A World Without The Death Penalty

A World Without The Death Penalty

What Responsibility does Media and Journalism Play?


Pakistan has conducted over 500 executions since the moratorium on death penalties was lifted in 2014 after the heinous APS massacre. Pakistan has joined the rankings of countries like Saudi Arabia, China, and Iraq where state sanctioned death sentences are carried out with mass public support.

In the last week of February 2019 humanitarians across the globe gathered in Brussels to attend the 7th World Congress Against the Death Penalty. Sponsored by the European Union, the Congress revolved around the current state of death penalty around the world and effective ways to initiate dialogue around abolition.

Amongst the several workshops and panels, one that stood out questioned the role of media in perpetrating positive reinforcement of death penalties against rehabilitation, and training that can be conducted to educate journalists in playing their part in campaigning for abolition.

Representing Pakistan was Aroon Arthur, Director of Redemption Pakistan, an NGO dedicated to providing restorative justice to the imprisoned masses.

The way Pakistani media talks about death penalties and sentencing is not only problematic, it is harmful. More often than not death sentences are not reported on mass media and even when they are only numbers and names are recited without any humanizing information about those sentenced to death.

This negligence results in the misinformed notion that death sentences curb crime rates, and all death sentences are deserved. Ask anyone in Pakistan right now and most people are enthusiastic supporters of the death penalty. Yet if factual data is consulted the results are shocking – a higher death sentence rate does not equate to lower crime rate. Then what exactly does the death penalty achieve?

The true calling of journalism is not to portray the current situation in a positive light but to ask questions that the populace needs to know the answers to. Journalism is a constant endeavor towards the truth and the truth is that the Pakistani justice system is flawed. Political cases in the backlogs of courts and those decided by NAB are constantly under media scrutiny for being wrong or unjust yet the confidence bestowed upon these same courts and judges when a death sentence is announced is hypocritical and points to a deeper problem.

Media’s job is not to approve state actions but to question them and it makes the task of those striving for death penalty abolition that much harder.

Yet it’s not all bleak.

Many journalists have taken a tough stand in reporting the intricate details of false convictions, and brought the stories to the fore even when their lives, and the safety of their families were threatened.

Take the case of Aftab Bahadur Masih – Aftab was 15 years old when he was convicted of a crime he did not commit. The witnesses against him detracted later, and there was evidence to show that his confession was taken under torture. But nothing the journalists did made much of a difference because Aftab’s lawyers were refused access to their client, and the then Prime Minister refused to show clemency.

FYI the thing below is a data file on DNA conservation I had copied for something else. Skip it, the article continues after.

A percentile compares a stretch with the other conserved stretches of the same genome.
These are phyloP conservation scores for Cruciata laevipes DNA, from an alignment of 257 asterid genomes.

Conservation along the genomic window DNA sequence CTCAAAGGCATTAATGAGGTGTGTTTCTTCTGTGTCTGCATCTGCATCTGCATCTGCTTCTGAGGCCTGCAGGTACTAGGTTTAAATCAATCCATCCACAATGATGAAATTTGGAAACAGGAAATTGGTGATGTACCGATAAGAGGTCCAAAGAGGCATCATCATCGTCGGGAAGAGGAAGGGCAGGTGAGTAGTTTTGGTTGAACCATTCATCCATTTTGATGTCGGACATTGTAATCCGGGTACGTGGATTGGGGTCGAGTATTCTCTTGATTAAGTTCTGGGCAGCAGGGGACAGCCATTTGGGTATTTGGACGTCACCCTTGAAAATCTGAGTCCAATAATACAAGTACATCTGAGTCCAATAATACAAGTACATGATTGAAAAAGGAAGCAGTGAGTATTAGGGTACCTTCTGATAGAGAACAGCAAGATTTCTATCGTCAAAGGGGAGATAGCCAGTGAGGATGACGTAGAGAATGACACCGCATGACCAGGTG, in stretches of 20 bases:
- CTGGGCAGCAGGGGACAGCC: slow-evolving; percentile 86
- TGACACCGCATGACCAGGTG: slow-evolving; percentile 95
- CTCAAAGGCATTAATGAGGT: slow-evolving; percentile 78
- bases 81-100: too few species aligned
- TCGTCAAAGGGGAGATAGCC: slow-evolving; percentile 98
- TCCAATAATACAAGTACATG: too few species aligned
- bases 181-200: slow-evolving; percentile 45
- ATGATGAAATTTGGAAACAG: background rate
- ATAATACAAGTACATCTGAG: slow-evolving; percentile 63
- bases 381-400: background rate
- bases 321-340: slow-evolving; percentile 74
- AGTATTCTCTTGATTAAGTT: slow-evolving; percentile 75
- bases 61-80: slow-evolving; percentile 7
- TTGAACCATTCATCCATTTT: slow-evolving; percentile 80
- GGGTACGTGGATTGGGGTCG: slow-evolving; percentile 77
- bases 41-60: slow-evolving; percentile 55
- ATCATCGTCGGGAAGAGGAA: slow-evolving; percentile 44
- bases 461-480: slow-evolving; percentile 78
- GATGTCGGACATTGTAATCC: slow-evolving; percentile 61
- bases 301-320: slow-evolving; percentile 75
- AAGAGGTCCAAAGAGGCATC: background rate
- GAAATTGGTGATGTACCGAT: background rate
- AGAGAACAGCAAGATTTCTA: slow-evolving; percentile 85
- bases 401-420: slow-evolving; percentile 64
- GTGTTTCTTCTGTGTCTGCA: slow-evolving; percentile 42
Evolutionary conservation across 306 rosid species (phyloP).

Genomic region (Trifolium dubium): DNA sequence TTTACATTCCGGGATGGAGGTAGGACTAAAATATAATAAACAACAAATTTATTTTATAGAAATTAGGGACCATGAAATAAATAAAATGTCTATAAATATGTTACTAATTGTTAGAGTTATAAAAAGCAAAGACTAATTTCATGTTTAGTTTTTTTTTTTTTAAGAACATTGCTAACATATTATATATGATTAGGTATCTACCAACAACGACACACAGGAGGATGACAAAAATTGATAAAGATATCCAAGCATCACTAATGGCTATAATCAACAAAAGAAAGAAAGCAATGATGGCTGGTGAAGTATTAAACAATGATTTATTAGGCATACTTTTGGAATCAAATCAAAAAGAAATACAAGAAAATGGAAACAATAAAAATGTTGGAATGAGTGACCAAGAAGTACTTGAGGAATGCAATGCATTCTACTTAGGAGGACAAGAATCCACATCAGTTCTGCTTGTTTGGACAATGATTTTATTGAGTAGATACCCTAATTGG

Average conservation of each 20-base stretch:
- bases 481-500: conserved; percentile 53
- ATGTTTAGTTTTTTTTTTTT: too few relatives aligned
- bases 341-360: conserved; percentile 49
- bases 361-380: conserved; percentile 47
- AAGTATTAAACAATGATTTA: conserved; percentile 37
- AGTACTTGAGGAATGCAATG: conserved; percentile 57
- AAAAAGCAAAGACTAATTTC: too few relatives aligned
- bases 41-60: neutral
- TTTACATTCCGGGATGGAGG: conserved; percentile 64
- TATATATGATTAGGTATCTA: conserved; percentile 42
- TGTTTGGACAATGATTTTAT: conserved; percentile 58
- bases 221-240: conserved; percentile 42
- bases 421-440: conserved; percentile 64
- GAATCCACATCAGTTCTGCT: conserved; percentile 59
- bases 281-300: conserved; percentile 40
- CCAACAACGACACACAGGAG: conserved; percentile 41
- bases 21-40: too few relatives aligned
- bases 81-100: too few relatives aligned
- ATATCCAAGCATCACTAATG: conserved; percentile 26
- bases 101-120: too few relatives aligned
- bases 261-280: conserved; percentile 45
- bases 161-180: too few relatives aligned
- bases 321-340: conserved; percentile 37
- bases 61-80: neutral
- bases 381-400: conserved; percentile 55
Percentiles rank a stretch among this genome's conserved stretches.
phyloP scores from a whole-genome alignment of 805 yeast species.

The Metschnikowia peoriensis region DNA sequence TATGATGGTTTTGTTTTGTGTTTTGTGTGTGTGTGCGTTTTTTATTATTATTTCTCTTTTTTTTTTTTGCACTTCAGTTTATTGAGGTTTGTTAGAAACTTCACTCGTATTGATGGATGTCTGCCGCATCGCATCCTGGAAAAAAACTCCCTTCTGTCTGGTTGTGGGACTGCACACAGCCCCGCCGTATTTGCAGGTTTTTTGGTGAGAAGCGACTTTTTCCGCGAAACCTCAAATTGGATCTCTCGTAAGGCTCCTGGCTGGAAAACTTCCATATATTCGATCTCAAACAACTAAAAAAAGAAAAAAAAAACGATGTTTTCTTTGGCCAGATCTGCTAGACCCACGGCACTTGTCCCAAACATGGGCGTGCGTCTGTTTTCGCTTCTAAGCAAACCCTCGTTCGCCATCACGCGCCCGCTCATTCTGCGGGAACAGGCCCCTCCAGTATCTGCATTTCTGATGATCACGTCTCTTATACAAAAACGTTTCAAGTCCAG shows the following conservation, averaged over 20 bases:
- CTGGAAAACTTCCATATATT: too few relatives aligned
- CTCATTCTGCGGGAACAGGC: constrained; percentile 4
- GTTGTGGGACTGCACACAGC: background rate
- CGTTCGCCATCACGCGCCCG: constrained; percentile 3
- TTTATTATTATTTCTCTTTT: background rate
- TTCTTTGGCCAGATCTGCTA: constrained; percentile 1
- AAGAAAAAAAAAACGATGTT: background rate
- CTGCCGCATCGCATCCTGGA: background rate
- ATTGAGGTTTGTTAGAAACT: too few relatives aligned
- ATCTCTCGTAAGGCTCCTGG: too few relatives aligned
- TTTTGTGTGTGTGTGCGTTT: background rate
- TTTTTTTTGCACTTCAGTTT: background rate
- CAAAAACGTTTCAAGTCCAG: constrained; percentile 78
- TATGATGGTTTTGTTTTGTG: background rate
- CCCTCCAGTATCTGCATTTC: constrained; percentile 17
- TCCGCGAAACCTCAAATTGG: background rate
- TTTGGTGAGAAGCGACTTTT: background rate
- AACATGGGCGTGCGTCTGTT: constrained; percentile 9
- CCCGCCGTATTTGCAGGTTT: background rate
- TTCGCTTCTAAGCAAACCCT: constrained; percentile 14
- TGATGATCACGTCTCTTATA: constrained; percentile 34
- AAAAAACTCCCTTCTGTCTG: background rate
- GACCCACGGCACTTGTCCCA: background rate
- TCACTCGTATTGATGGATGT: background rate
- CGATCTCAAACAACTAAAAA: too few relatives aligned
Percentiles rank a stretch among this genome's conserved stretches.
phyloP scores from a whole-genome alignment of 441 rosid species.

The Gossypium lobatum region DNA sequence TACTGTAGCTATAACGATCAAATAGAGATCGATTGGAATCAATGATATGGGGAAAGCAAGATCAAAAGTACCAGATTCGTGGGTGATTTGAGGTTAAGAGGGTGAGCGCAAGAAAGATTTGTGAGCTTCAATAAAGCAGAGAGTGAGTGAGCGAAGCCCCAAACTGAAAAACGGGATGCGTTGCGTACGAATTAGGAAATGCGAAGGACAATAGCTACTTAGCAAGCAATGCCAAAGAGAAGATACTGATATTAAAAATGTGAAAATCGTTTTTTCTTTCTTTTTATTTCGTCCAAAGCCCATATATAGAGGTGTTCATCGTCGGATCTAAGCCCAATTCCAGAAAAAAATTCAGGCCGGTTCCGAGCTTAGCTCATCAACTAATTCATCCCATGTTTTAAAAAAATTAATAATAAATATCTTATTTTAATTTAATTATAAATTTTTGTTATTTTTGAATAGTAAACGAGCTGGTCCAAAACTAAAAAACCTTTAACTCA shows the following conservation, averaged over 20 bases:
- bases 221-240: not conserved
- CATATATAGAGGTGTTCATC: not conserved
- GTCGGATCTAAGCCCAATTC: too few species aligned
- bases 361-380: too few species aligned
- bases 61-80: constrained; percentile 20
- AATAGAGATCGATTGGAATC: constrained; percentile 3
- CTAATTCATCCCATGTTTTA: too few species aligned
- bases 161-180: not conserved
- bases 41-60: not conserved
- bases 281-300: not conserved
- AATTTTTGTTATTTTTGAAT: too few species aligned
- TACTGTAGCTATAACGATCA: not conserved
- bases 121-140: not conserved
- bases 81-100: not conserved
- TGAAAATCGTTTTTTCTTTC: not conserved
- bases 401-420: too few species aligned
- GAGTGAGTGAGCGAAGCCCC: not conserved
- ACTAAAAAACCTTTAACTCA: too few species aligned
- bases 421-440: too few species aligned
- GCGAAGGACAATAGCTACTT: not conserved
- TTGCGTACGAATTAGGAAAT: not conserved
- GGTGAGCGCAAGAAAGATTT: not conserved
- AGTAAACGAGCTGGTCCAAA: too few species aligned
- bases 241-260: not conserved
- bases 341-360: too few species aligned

Aftab Bahadur was hanged on June 10th 2014. He was thirty-eight and had spent most of his life in a death row cell in Kot Lakhpat Jail.

His death inspired ‘You Can Stop This At Any Time’ a harrowing art installation at the 10th Karachi Literary Festival that invited participants inside a small 8×8 box where they come face to face with an accused on death row. They are given the man’s life history, the details of the case, and told that he will be hanged in a matter of minutes if they don’t press the red button to make it stop.

When brought face to face with the stories of those on death row most people refused to let the hanging take place.

This is the job of journalism and media, to bring us the humanized faces of those behind the name and numbers of death row inmates. It makes a great difference to see an inmate and recognize yourself or those you love in their faces. It gives pause to the destructive nature of death penalties.

When media chooses to do its job it can change the perspective of the masses or at least bring an alternating point-of-view to what’s being preached as fact. When media does its job it gives voice to those who can’t raise it in their confined cells.

Redemption Pakistan has been working tirelessly for decades to give the innocent a voice. Where it works to release those falsely accused, or those with mental health concerns it also asks for complete abolition of the death penalty because it just does not work. Not to mention our justice system favors the rich, and unjustly criminalizes and punishes the poor. A lot of the accused in prison are those who can’t afford lawyers, or bail, or are unable to bribe their way out of the initial FIR.

As an alternative Redemption works on rehabilitation of prisoners, especially juveniles, who have a shot at improving their lives and being productive members of society rather than waiting their potential as they languish in jail being of no use to themselves or those around them.

These prisoners hold a lot of potential and they are not hardened criminals without moral compasses that they can’t be rehabilitated. Our prisons are full to bursting, and killing off the inmates is not the answer. We need to instill rehabilitation systems, especially in juvenile prisons so these inmates can serve their time while preparing to come out as positive influences when they rejoin society.


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